Conférenciers invités

  • Professeur John Alan Robinson
  • Professeur Catuscia Palamidessi
  • Professeur Jacques Carlier

John Alan Robinson
Professeur Emérite à l'Université de Syracuse

Unification and Resolution in Retrospect

In retrospect, unification and resolution seem rather obvious ideas, which arise inevitably when one asks what must be syntactically true of a set of clauses which possesses the semantic property of having no Herbrand models.

Catuscia Palamidessi
Professeur à l'Université de Gênes

Constraint Programming for Concurrent and Distributed Computing

The interest in extending a language for constraint-handling with mechanisms for concurrency is driven mainly by two aims: the increase of efficiency due to the possibility of solving in parallel parts of a specific problem, and the development of a language suitable for distributed computing which benefits from the advantages of declarative programming.

So far, the most popular proposal for combining constraints and concurrency is CCP (Concurrent Constraint Programming). This paradigm comes from the tradition of Concurrent Logic Programming, and incorporate features from "classical" process algebras like CCS and CSP. It is a very general paradigm which subsumes not only Concurrent Logic Programming, but also other declarative concurrent formalisms like for instance the language for Communicating Agents and Dataflow languages.

Thanks to their declarative core, CCP allows for an easier style of programming, and furthermore has a simple denotational semantics, much simpler than concurrent languages in the imperative style. This is important not only for the understandability of the language, but also for the development of software tools based on compositional semantics (structural systems for verification, abstract interpreters etc.). As an example of this "declarative core", the notion of hiding (or locality), which is rather problematic in imperative programming, is modeled in CCP in an elegant and logical/algebraic way by reducing it to a cylindrification operator on the underlying constraint system.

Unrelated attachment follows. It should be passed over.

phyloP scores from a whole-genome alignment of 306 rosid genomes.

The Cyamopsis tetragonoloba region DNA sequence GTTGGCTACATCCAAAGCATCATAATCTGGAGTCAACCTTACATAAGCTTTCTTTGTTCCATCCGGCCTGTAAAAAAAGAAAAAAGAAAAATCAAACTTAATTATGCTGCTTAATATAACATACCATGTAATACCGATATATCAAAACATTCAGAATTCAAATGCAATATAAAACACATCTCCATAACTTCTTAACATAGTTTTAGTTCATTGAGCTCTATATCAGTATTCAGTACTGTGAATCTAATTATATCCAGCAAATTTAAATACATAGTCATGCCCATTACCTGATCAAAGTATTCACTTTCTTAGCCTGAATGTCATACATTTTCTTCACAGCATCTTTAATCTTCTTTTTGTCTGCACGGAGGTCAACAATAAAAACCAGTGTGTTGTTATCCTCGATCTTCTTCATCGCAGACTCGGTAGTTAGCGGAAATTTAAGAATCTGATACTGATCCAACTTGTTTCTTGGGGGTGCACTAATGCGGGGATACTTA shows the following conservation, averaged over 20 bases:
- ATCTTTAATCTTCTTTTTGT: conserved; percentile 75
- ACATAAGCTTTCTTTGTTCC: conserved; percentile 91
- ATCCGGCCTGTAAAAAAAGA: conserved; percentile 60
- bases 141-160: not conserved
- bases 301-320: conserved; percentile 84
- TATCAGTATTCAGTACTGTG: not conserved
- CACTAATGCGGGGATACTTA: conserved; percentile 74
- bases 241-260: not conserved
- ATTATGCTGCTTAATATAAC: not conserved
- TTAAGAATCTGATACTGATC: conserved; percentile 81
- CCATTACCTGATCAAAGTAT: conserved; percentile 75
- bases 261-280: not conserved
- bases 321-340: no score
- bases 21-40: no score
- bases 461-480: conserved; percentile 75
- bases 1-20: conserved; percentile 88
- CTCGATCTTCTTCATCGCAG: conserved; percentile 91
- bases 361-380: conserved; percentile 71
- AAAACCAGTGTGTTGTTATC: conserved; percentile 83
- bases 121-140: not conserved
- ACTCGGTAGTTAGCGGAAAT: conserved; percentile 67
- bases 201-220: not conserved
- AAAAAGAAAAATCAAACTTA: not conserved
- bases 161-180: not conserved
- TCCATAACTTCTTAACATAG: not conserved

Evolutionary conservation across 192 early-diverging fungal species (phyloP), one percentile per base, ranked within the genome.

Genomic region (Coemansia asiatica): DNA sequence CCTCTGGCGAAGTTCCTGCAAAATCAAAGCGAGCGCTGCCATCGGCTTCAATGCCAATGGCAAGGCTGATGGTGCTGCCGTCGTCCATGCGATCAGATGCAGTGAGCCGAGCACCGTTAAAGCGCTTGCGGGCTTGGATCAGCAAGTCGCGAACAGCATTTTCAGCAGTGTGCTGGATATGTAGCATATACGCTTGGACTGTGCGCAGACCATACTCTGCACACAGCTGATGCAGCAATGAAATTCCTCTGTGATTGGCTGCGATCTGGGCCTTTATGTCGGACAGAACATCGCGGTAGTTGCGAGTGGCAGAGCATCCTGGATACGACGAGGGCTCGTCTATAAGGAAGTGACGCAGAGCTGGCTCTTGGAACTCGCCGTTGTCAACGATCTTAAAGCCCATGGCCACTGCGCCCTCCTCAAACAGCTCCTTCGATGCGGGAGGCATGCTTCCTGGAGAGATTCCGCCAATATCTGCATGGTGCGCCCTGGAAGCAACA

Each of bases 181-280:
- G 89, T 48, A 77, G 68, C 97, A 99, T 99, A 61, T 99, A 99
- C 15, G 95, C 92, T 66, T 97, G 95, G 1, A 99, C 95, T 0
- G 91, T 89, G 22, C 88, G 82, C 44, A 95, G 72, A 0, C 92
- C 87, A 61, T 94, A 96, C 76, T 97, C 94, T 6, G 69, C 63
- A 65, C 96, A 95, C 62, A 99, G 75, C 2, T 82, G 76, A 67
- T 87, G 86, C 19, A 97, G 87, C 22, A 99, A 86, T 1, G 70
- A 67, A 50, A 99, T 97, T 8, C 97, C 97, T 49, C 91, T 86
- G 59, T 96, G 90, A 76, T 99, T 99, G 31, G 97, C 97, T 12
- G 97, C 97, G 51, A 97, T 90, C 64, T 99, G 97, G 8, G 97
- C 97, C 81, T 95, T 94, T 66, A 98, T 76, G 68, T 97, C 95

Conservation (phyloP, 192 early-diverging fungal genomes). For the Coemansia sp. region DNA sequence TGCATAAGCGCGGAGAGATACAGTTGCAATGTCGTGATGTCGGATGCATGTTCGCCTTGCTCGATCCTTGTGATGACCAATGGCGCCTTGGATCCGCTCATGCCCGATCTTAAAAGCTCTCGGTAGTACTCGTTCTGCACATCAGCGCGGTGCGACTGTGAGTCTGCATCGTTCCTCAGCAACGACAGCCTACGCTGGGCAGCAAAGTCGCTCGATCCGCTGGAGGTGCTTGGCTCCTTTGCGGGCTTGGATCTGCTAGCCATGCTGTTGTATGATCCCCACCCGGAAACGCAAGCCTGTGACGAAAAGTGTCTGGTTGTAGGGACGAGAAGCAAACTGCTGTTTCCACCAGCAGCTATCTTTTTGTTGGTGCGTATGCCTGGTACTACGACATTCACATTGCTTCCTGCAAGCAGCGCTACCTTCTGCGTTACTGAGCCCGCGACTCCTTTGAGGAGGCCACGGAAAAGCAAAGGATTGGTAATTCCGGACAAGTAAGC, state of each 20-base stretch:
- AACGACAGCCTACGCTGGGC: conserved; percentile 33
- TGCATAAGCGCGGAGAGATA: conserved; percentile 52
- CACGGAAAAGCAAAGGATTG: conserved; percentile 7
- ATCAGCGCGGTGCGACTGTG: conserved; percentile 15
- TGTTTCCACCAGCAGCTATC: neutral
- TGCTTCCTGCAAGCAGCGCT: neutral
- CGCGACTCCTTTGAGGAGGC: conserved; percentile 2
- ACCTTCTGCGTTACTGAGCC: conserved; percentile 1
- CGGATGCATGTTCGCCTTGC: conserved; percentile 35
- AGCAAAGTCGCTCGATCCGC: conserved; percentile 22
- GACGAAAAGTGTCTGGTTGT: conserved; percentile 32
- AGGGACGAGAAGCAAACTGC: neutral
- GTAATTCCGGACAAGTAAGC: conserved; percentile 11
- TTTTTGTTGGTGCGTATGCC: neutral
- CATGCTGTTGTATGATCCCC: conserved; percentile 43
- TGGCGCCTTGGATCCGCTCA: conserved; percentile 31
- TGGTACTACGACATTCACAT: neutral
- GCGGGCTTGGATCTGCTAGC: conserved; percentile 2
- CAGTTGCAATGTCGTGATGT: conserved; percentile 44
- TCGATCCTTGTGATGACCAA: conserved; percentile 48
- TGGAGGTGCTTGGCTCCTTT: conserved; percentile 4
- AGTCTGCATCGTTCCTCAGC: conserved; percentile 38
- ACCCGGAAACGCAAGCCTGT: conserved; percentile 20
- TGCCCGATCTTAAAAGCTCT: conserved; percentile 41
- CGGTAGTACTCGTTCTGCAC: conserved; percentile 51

The various versions of CCP which have been proposed however are not suitable for a distributed architecture. On one hand there are the languages with "atomic tell", based on the principle that the addition of a new constraint to the store and the test for consistency of the resulting store must be done "atomically". The resulting mechanism is very powerful, but it is hard to implement on a really distributed setting: this kind of test-and-set action would be a bottleneck reducing dramatically the degree of parallelism.

On the other hand there are the languages with "eventual tell", where the synchronization between processes is based only on the entailment check (ask). The problem with this approach is that it does not provides powerful mechanisms for process cooperation. For instance, in most cases when it is required that certain processes achieve some agreement, it is necessary to have also an additional process which acts as a monitor. Another drawback is that there are no mechanisms to prevent entering into an "inconsistent state of the world", and, worse yet, if such an inconsistency is generated, there is no way to backtrack from it.

In this talk we propose a concurrent constraint paradigm based on a new mechanisms for process synchronization, suitable for cooperation in a distributed setting. The core of the proposal is a test-and-set primitive which acts only on parts of the state, so to avoid global dependencies, but still is powerful enough to express in a natural way distributed algorithms. More specifically, this primitive, inspired from the language Linda, is an ask-and-remove action which performs an entailment check and consumes the entailing constraint. This mechanism also offers a solution to the problem of recovering from inconsistency.

Jacques Carlier
Professeur à l'Université de Technologie de Compiegne

en collaboration avec Eric Pinson, Université Catholique de l'Ouest, Angers

Bounds and adjustments
associated with the Pm/ri,qi/Cmax scheduling problem

The aim of this talk is to present some bounds and adjustments associated with the m-machine problem. In the m-machine problem, one has to schedule n tasks on m identical machines in order to minimize the makespan. Each task is supposed to have a head, a processing time and a tail. m-machine problems permit to model cumulative constraints. For m=1 we get the one machine sequencing problem which plays a central role in solving NP-hard disjunctive scheduling problem as the job-shop. It is due to the properties of Jackson's Preemptive Schedule (JPS) which permits to get good lower bounds and efficient adjustments of heads and tails. We have generalized JPS by introducing Jackson's Pseudo Preemptive Schedule (JPPS). The makespan of JPPS can be computed in O(nlogn+nmlogm). We can also get adjustments of heads and tails with a m-machine problem. So JPPS could also play a central role for solving the Resource Constrained Project Scheduling Problem.

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